Search tips
Search criteria 


Logo of scirepAboutEditorial BoardFor AuthorsScientific Reports
Sci Rep. 2017; 7: 11984.
Published online 2017 September 20. doi:  10.1038/s41598-017-12158-0
PMCID: PMC5607268

Full space device optimization for solar cells


Advances in computational materials have paved a way to design efficient solar cells by identifying the optimal properties of the device layers. Conventionally, the device optimization has been governed by single or double descriptors for an individual layer; mostly the absorbing layer. However, the performance of the device depends collectively on all the properties of the material and the geometry of each layer in the cell. To address this issue of multi-property optimization and to avoid the paradigm of reoccurring materials in the solar cell field, a full space material-independent optimization approach is developed and presented in this paper. The method is employed to obtain an optimized material data set for maximum efficiency and for targeted functionality for each layer. To ensure the robustness of the method, two cases are studied; namely perovskite solar cells device optimization and cadmium-free CIGS solar cell. The implementation determines the desirable optoelectronic properties of transport mediums and contacts that can maximize the efficiency for both cases. The resulted data sets of material properties can be matched with those in materials databases or by further microscopic material design. Moreover, the presented multi-property optimization framework can be extended to design any solid-state device.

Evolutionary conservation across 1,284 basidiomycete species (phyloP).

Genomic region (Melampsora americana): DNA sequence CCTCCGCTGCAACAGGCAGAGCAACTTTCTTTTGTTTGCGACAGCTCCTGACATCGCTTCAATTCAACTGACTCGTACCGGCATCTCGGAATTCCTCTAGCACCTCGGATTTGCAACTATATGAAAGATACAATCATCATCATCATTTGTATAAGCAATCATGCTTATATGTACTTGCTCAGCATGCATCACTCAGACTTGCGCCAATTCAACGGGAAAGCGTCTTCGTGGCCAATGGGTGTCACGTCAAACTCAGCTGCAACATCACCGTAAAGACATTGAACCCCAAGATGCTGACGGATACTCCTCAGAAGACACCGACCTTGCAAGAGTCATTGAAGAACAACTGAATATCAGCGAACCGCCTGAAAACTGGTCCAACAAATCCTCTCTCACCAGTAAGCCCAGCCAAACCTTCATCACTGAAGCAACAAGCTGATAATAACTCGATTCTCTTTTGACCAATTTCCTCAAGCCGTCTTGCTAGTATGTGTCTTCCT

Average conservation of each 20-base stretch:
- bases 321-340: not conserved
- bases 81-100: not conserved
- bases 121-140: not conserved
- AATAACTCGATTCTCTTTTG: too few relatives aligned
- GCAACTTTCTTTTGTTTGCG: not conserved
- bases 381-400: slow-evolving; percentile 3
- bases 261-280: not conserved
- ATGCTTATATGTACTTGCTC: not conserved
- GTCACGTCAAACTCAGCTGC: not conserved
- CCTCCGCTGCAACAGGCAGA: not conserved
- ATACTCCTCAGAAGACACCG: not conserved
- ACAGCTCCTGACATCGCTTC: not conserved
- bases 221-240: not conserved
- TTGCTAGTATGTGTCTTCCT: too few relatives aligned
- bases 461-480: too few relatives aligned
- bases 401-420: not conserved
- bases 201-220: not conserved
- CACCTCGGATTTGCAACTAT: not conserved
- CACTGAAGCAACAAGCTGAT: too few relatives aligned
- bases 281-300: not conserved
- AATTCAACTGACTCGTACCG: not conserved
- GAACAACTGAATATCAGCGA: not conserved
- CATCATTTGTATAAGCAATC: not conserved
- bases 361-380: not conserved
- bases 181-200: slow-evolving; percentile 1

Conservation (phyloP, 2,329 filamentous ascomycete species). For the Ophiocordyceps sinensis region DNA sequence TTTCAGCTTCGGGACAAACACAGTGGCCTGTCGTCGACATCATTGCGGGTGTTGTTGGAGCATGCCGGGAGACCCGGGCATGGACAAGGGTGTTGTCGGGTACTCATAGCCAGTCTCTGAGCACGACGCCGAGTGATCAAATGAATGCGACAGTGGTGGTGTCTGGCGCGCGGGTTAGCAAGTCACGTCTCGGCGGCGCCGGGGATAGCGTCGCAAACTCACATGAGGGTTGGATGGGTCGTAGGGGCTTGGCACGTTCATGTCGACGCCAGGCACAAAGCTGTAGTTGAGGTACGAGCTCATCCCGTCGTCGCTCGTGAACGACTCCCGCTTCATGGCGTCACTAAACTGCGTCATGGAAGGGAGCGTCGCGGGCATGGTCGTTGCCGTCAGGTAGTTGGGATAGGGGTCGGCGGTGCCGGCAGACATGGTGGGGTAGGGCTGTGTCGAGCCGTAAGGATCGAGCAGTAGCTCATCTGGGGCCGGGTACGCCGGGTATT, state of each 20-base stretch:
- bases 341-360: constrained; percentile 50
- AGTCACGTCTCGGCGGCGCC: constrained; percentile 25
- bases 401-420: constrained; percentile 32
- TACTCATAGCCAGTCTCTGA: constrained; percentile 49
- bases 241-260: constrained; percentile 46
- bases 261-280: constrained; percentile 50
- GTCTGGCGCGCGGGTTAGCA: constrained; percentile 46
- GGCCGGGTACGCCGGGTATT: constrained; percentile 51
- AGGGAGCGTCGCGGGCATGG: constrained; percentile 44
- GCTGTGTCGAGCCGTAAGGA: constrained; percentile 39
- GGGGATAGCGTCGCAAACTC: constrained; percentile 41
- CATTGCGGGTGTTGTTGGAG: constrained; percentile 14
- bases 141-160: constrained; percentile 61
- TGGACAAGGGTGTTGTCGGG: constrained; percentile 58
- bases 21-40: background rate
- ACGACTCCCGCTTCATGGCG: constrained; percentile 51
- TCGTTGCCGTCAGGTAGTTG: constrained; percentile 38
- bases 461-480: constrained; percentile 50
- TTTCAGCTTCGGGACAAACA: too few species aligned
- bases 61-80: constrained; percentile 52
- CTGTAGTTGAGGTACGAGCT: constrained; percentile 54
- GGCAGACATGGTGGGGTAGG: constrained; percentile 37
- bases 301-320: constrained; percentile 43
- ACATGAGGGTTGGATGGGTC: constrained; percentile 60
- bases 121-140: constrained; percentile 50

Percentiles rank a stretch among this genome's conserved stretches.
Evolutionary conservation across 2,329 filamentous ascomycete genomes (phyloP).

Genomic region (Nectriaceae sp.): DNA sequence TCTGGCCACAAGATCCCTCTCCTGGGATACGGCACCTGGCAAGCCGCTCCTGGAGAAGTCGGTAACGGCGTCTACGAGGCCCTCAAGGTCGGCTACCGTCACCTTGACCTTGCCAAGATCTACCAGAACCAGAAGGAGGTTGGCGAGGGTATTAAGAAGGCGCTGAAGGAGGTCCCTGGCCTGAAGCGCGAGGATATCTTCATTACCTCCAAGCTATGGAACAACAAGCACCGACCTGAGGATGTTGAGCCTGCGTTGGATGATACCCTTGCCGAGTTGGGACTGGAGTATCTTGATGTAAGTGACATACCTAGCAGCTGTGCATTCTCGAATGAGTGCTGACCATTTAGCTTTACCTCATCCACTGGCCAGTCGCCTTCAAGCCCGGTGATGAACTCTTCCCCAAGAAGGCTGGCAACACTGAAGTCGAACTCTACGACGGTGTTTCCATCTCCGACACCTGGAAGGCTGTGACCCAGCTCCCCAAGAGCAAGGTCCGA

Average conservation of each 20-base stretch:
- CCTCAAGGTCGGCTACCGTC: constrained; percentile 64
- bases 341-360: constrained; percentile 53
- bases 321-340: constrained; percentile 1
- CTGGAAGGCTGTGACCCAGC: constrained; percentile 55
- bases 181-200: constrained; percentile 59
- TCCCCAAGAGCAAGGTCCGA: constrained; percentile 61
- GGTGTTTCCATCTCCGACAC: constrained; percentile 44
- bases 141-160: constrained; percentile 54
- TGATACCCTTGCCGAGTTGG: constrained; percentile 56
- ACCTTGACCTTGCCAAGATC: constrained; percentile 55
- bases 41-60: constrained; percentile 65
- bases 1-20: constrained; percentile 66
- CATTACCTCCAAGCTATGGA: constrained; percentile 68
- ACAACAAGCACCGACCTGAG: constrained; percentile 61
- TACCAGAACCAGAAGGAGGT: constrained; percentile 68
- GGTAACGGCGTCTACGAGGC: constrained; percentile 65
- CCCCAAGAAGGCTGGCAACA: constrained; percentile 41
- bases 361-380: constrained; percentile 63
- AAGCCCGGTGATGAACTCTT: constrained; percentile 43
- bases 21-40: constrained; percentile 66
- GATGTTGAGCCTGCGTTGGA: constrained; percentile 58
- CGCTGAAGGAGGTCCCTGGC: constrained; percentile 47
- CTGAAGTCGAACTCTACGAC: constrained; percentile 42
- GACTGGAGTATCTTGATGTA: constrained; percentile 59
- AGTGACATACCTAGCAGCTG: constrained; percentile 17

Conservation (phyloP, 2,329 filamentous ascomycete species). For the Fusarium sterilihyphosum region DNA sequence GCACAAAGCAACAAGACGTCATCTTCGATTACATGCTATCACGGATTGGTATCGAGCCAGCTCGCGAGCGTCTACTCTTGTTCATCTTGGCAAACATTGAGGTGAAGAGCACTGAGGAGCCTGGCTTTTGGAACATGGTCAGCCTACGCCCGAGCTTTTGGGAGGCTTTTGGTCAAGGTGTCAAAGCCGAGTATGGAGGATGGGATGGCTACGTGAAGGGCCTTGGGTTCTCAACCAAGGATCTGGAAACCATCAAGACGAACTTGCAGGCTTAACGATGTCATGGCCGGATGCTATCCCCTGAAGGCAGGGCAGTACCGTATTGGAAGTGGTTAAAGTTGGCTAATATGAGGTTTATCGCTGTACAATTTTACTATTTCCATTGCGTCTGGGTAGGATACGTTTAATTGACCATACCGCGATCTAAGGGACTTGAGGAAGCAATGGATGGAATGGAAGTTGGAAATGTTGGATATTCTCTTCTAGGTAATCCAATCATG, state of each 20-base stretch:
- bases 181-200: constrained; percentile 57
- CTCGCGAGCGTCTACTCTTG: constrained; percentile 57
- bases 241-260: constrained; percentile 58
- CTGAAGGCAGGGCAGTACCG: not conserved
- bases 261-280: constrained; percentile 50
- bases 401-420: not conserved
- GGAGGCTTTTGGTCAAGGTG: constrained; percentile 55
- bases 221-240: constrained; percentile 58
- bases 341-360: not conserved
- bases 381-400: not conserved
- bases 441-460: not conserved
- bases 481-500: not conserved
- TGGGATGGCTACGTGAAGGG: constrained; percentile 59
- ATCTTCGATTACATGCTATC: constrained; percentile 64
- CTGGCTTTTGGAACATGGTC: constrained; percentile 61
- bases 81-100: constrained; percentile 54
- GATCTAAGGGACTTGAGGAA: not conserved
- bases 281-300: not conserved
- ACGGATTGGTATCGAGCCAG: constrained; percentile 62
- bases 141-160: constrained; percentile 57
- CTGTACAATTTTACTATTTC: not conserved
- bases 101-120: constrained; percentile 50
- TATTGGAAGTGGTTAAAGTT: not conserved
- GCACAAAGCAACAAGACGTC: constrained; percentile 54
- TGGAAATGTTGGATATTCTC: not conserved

Over the past decade, the field of photovoltaics (PV) has advanced extraordinarily in many fronts. Many of the stagnated PV technologies were significantly improved. For example, cadmium telluride (CdTe) solar cell efficiency was increased to 22.1%1 after being pinned around 16.5% for 20 years between 1992 and 20122,3. This also happened for Copper indium gallium selenide (CIGS) solar cells; after 15 years of stagnation of the efficiency around 19%4,5, the efficiency was improved in the past three years and reached the record of 22.3%6. Furthermore, a new family of hybrid perovskite solar cells has emerged in 2012 and has been developing exceptionally since then; its efficiency reached 22.1% in just four years1. As for multijunction cells, Fraunhofer Institute for Solar Energy Systems achieved 46.0% efficiency using four-junction cell1. Actually, the list of recent interesting developments in the field is huge; thus, we refer the reader to latest comprehensive reviews710. Basically, there are many reasons for such remarkable developments. The main one–as usual–is economical due to the increased prices and the depletion rates of other fuel sources1113. Scientifically, nanotechnology and materials sciences have been growing exponentially since 1990s14,15. This–in turn–enriches PV field which relies heavily on the advances in material sciences. Historically, the first practical realization of solar cell was in the 1950s1618. It was mainly based on crystalline silicon. The space of materials used in solar cells increased considerably in the 1970s as tens of absorbers were considered. The most prominent output of that era were CdTe and CIGS13,18. The set of explored absorbers has been expanding since then.